Norah McLean (longlivehumour) wrote in little_details,
Norah McLean

Foreign food in late 1930s USA, and eating in college

A couple of food-related questions. The setting is a fictional college in Connecticut, in the late 1930s: not Ivy League, but old enough.

A) What sort of foreign food would excite comment when eaten in 1930s upper-middle-class America? I mean food, not cuisine - ordinary fare in its original culture, but not something most Americans would eat, even in a posh restaurant. "Why would you even eat that?" is the kind of reaction I'm looking for.

I found an article which looks like it might answer my question exactly (Appetites Without Prejudice: U.S. Foreign Restaurants and the Globalization of American Food Between the Wars) but unfortunately my university doesn't have access. This food timeline was also helpful (and is a great resource for food history) and suggests that ethnic food only became mainstream around the 50s.

B) Where did people eat when on-campus? Were dining halls or cafeterias typical in 1930s American colleges? If yes, would it be very unusual for faculty and students to eat in the same place? And would people pay for the food, would it be included in tuition, or could they simply bring their own?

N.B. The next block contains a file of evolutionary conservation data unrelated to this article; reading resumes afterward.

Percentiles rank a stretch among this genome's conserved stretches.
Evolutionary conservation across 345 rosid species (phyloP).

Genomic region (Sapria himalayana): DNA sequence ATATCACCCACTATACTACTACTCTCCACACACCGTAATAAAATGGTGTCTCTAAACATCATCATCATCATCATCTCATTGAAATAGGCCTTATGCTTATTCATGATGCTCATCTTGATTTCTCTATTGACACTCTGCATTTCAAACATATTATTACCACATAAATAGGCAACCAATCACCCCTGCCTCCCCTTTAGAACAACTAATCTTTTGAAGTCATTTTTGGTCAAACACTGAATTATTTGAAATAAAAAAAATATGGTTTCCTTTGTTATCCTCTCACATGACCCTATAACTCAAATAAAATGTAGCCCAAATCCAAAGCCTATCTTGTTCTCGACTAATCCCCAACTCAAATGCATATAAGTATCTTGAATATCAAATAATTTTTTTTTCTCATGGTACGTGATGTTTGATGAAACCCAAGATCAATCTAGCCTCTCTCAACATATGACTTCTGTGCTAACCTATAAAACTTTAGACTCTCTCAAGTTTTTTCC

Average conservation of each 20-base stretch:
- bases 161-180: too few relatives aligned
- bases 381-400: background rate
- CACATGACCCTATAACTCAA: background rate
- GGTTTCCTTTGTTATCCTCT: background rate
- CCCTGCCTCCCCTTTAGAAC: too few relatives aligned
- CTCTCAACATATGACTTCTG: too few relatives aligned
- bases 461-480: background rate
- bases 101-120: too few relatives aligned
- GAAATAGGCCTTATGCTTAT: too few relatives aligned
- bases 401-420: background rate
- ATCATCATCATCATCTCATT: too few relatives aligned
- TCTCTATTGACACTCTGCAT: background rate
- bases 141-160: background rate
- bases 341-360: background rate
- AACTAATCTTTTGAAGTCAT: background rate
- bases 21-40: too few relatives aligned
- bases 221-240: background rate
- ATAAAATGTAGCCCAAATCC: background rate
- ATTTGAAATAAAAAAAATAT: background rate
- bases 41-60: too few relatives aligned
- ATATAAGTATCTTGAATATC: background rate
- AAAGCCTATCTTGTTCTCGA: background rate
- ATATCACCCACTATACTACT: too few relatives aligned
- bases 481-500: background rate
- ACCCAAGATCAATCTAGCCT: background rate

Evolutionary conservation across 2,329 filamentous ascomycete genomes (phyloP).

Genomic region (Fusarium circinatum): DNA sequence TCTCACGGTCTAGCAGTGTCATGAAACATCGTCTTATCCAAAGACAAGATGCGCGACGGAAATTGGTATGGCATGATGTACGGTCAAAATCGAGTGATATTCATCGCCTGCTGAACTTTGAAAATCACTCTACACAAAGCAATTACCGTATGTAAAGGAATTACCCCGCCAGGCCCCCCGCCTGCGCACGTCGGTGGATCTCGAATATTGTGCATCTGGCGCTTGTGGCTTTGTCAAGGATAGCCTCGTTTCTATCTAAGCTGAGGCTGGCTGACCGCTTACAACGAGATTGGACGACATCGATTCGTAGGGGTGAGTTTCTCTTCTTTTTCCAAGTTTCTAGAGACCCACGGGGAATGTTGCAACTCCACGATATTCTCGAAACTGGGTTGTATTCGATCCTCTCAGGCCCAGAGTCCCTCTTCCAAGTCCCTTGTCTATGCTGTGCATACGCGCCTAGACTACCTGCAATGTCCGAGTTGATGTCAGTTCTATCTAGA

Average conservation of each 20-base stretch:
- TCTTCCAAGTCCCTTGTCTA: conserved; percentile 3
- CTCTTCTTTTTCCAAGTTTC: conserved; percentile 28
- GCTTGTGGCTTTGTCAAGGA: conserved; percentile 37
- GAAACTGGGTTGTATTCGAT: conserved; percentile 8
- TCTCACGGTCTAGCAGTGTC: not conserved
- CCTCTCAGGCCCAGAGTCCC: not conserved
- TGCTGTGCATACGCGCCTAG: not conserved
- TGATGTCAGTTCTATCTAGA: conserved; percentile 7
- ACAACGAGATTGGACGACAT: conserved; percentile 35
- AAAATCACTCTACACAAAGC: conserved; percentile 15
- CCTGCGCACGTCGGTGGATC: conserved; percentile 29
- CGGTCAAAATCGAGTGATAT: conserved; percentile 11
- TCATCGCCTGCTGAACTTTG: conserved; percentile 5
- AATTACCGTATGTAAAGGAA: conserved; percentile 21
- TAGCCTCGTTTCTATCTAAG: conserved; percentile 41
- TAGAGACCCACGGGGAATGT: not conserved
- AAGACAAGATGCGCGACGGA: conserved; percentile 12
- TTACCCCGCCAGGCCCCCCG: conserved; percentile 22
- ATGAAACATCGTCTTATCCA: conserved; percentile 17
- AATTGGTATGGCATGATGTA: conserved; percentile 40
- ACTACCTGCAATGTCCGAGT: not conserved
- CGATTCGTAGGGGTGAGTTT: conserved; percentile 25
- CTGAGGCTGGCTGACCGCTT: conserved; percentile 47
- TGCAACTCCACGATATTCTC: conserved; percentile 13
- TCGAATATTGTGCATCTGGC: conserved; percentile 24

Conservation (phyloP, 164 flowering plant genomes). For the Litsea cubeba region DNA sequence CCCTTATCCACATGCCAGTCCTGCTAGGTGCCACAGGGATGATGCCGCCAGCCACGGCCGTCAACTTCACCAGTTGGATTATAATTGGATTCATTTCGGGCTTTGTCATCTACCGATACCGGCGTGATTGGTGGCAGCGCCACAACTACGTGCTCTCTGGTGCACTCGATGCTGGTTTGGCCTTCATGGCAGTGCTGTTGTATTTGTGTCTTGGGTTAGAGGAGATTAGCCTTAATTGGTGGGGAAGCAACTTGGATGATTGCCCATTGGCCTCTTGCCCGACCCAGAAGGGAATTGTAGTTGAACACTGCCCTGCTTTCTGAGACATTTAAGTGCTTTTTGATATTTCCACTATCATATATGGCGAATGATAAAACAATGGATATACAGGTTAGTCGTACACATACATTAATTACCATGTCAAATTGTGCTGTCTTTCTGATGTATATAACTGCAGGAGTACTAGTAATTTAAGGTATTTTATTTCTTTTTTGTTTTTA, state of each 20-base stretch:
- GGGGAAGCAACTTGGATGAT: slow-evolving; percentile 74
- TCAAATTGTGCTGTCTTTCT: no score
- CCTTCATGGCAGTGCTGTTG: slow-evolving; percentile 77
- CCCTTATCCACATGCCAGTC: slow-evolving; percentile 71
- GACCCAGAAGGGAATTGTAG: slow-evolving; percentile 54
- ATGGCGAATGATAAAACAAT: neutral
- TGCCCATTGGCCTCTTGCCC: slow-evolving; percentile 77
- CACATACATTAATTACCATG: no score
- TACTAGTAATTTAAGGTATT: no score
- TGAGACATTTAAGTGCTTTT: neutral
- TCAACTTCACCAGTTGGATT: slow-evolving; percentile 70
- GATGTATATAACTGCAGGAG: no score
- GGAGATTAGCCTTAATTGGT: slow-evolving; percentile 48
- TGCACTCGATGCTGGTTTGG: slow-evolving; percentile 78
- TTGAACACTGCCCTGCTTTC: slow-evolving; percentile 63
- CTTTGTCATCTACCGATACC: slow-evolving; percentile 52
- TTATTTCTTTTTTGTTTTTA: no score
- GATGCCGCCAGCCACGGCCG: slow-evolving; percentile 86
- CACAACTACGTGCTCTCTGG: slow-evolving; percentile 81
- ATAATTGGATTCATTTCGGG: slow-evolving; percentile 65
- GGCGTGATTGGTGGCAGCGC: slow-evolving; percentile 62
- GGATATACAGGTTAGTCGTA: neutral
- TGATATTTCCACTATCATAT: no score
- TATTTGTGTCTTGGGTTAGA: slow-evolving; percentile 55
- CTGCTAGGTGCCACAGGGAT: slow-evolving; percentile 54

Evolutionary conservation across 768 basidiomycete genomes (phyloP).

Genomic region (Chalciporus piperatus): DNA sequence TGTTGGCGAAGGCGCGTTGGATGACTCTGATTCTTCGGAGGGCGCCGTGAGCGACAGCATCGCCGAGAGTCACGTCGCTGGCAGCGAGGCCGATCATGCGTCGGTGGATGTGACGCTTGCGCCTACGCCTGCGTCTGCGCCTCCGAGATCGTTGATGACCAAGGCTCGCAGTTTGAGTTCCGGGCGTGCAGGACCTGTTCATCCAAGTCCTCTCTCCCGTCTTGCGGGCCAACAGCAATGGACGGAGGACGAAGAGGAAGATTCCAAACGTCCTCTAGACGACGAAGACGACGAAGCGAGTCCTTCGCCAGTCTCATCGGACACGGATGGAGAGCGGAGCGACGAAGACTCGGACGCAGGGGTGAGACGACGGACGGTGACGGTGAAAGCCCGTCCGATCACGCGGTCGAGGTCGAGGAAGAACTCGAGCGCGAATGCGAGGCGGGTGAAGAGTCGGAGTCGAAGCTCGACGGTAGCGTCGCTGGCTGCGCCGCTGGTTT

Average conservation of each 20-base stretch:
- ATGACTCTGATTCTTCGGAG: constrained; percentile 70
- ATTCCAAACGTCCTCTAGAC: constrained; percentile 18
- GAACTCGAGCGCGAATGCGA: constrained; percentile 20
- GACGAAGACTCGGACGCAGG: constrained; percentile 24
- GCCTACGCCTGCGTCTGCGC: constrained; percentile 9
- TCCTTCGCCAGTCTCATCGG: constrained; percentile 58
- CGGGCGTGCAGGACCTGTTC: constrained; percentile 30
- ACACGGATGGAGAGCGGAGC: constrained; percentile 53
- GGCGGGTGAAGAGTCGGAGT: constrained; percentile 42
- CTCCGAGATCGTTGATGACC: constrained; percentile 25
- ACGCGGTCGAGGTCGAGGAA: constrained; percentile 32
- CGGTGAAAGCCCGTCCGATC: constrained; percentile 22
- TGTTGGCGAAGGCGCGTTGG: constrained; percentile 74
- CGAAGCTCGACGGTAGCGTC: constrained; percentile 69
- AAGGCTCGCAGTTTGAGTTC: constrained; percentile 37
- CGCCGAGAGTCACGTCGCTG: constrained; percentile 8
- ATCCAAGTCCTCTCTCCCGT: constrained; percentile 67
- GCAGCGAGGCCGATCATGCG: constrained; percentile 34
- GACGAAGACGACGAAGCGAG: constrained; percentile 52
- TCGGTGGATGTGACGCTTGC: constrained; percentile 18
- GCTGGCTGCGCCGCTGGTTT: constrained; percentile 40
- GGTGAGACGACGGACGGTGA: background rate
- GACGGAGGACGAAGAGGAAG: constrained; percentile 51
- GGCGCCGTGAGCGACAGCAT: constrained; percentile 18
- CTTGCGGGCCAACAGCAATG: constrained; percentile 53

(This bit's less restrictive. Any info on colleges in the 40s or 50s or hell, old-fashioned colleges in the present day, is very welcome.)

Google searches: foreign food america 1930s, ethnic cuisine america 1930s, history of ethnic food america

Thanks in advance! You're amazing. Yes, you.
Tags: 1930-1939, usa: connecticut, usa: education: higher education, usa: food and drink, ~racial prejudice (misc)

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